Monday 26 December 2011

Sermon at Midnight Mass

The following sermon was preached at Midnight Mass at the Cathedral Church of St George the Martyr, Cape Town.

Isaiah 9: 2-7, Titus 2:11-14, Luke 2:1-20

‘For the grace of God has appeared, bringing salvation to all, training us … to live lives that are self-controlled, upright and godly.’

May I speak in the name of God, the Everlasting Father, whose Eternal Son is born among us – our Saviour and our Prince of Peace – by the power of his Holy Spirit. Amen.

Seeing the model of the Christ-child on the altar, ready for the Dean to place in the crib, just now, reminds me of this story. There once was a small girl, who was taken by her granny to see the nativity scene at her local church. ‘Isn't that beautiful?’ said the granny. ‘Look at all the animals, and Mary, Joseph and the baby Jesus.’ ‘Yes, Granny’ replied the little girl, ‘it’s lovely, but I’m a bit worried about the baby Jesus. Isn’t he ever going to grow up? He's still the same size he was last year.’

How often small children see things with a clarity that is beyond us! In fact, Jesus in his adult ministry rebuked the religious authorities by quoting from the Psalms that ‘out of the mouths of babes and infants’ comes true understanding and praise of God (Ps 8:2, Mt 21:16). So the question that little girl poses to us tonight is this: is the baby Jesus ever going to grow up, or does he, for you, always remain an infant? Hand in hand with this goes much the same question, put the other way round: Is your faith stuck at the infantile stage, or are you growing up, and maturing, in your belief and how it is reflected in your life?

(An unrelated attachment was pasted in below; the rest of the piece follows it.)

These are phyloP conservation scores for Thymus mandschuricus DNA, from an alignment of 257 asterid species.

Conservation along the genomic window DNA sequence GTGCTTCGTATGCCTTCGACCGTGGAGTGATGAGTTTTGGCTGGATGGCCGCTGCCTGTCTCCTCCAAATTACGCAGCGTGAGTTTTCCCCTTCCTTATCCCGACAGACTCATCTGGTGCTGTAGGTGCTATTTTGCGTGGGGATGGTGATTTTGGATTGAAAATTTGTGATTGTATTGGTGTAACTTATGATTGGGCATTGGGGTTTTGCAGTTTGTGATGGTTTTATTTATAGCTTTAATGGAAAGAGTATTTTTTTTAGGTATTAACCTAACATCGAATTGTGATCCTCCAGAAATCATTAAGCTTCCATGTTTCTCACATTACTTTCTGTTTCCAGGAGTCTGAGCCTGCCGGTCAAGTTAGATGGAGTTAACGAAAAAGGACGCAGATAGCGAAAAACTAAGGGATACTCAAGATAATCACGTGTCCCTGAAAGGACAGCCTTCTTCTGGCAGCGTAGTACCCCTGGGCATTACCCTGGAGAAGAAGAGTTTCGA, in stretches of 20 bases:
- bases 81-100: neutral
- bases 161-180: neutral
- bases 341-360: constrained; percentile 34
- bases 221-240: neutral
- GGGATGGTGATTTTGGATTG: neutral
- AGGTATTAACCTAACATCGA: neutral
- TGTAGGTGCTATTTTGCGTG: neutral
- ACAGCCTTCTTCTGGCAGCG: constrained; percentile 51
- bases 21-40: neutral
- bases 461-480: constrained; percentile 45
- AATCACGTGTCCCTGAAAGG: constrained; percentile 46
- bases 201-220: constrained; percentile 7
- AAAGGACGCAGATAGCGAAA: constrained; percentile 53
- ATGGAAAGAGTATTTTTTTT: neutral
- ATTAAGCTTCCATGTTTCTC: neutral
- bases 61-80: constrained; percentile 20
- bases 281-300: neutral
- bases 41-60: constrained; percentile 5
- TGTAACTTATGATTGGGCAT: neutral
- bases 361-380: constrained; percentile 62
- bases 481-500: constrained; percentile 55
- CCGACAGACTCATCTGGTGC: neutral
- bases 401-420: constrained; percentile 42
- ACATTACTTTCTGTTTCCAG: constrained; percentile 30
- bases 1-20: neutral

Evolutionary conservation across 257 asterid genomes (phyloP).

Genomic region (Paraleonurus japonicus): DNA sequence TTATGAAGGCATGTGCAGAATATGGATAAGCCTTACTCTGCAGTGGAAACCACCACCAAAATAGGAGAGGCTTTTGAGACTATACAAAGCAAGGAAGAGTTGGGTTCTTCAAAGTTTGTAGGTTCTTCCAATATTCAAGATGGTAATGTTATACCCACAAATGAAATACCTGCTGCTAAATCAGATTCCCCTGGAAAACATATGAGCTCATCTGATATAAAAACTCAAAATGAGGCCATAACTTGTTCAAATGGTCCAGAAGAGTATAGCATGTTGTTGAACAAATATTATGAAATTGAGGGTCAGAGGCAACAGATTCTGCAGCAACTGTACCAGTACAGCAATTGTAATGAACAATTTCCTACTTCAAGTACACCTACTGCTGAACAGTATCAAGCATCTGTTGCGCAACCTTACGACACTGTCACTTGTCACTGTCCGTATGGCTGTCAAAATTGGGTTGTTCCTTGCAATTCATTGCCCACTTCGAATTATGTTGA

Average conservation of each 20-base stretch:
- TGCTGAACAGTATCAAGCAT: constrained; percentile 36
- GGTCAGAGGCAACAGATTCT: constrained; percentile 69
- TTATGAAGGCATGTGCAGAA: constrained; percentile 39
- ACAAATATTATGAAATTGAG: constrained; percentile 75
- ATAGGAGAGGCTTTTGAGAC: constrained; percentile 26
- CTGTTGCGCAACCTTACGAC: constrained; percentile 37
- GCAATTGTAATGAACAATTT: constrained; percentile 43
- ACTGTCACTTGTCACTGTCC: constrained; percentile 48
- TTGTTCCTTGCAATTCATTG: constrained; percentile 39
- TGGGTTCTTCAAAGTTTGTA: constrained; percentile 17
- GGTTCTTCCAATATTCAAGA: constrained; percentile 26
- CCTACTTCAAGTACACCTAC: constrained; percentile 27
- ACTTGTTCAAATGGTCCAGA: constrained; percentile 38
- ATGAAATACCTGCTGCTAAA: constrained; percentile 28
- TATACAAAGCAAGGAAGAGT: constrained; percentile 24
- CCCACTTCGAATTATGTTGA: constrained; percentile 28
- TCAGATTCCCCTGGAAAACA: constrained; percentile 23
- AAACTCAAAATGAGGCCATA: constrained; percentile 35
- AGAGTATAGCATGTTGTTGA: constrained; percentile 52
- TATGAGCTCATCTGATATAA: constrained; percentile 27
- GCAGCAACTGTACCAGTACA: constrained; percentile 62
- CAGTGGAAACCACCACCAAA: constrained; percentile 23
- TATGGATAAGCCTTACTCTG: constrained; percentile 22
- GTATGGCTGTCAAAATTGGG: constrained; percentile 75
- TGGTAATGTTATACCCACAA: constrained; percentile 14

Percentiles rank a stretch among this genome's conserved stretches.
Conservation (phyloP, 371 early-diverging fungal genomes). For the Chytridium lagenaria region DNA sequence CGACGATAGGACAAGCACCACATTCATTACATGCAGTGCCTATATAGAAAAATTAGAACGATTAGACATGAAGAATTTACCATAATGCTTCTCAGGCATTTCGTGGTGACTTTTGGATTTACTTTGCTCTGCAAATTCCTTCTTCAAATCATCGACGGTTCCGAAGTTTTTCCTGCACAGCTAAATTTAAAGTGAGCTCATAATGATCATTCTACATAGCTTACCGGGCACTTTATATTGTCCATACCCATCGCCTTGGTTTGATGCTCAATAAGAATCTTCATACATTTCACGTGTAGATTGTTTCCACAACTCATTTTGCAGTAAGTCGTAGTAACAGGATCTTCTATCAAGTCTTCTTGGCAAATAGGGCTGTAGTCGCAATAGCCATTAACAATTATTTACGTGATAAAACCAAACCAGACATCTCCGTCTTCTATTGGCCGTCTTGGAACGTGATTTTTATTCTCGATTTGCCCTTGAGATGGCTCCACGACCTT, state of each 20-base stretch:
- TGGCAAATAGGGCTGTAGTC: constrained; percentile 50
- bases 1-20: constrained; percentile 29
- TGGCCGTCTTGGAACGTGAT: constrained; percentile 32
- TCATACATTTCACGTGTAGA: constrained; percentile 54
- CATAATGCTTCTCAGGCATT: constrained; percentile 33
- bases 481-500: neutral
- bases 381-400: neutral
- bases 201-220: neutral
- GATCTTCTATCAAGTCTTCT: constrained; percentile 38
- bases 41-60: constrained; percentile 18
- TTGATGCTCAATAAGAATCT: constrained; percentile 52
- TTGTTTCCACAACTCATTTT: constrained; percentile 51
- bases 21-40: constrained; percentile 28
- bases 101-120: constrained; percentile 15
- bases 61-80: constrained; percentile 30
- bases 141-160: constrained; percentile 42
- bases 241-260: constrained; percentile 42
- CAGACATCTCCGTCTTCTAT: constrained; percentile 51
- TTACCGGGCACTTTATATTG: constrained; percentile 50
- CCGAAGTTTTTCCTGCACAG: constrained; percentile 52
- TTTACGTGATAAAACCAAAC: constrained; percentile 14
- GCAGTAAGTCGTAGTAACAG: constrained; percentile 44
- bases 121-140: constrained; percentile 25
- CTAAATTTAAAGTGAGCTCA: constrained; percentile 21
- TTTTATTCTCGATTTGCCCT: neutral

Now, of course, Jesus also said to his disciples, ‘unless you become like children, you will never enter the kingdom of heaven’ (Mt 18:3). But there is a great difference between being child-like, and childish. Any parent of over-tired small children, throwing a wobbly, in the week before Christmas knows all about that!

But we need to ask ourselves, do we too expect God, just like some eternal Santa Claus, to give us just what we want, in the way that we want it, right here and now? And if we don’t get it, we threaten him as a cross toddler does ‘Daddy, I don’t love you anymore!’ ‘God, I don’t believe in you anymore!’

Human parents know that sometimes their children just do not understand what is good for them. They are too little to see the whole big picture. And they are too immature to realise they must depend on their parents, and do things their parents’ way – and that if they don’t, they might find that what they want to do will only hurt them. We also are too small, beside God who is infinite, to understand everything fully. But he does, and he is the God of love, who cares for us more than we can ask or imagine.

So we ought to learn to trust him, and do things his way – for he really does know what is best for us. And to live according to his ways is the path to true happiness, true satisfaction, true peace of mind – the sort of peace of mind, and courage, and strength, that we need when life is tough, and we don’t understand why things don’t turn out as we want them.